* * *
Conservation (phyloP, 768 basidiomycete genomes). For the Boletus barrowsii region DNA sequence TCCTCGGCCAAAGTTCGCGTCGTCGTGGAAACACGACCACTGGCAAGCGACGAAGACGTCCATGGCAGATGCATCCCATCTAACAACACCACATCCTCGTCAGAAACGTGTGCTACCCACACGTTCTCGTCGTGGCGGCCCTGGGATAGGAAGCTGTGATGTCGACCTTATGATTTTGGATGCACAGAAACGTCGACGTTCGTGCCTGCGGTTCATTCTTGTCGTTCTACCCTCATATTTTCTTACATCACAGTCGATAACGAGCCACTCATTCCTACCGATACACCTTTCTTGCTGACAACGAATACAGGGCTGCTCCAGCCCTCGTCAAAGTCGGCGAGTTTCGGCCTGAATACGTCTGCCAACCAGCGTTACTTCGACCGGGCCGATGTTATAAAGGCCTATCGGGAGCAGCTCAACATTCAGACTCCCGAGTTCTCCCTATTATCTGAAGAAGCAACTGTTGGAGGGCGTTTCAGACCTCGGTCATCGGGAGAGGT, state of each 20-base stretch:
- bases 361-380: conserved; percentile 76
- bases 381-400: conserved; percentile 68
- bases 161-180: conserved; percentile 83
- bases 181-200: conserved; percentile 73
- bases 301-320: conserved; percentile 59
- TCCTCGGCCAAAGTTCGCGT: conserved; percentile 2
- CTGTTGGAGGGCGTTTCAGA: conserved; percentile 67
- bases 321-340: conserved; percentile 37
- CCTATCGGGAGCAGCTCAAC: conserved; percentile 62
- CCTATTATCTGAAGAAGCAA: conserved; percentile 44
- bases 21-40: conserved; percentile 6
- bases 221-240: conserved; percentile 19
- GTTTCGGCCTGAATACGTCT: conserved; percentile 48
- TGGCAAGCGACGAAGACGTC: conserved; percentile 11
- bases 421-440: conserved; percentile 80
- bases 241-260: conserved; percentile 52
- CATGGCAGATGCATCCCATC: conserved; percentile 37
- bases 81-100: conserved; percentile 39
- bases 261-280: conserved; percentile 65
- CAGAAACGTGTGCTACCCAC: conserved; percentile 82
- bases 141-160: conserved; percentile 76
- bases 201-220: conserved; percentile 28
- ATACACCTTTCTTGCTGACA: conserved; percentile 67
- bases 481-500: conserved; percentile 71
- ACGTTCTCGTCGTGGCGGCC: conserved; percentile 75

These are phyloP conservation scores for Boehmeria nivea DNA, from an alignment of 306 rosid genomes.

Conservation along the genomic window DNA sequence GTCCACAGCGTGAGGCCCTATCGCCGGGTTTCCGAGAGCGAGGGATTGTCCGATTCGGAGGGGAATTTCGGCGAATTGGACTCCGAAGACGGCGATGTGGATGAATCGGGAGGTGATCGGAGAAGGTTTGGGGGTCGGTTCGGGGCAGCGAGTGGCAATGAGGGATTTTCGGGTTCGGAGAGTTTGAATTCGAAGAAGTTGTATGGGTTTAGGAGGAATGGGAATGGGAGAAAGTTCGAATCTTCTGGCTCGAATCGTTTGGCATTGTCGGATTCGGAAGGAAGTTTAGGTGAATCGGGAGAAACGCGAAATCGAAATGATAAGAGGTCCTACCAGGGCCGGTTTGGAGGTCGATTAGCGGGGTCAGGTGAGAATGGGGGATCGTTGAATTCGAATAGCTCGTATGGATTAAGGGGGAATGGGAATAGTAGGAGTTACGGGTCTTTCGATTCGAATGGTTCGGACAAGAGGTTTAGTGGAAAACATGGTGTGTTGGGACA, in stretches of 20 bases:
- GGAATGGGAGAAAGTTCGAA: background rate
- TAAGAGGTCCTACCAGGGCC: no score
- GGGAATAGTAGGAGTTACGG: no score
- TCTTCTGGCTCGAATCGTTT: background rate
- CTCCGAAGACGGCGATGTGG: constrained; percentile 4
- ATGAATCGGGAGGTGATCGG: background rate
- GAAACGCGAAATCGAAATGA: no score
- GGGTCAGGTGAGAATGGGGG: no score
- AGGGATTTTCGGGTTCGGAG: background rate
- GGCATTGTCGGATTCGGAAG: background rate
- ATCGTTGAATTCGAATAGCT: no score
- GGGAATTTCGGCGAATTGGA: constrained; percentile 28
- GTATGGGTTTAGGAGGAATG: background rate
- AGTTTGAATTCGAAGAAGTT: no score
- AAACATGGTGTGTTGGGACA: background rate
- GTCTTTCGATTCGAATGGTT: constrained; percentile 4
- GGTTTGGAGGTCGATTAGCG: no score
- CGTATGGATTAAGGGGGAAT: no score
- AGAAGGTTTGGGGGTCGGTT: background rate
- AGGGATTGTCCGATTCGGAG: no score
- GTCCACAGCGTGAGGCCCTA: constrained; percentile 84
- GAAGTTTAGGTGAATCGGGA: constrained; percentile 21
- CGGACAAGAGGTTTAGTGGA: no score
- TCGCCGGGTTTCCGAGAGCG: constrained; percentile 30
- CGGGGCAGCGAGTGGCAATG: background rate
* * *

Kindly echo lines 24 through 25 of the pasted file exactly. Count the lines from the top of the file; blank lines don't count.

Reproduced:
- ATACACCTTTCTTGCTGACA: conserved; percentile 67
- bases 481-500: conserved; percentile 71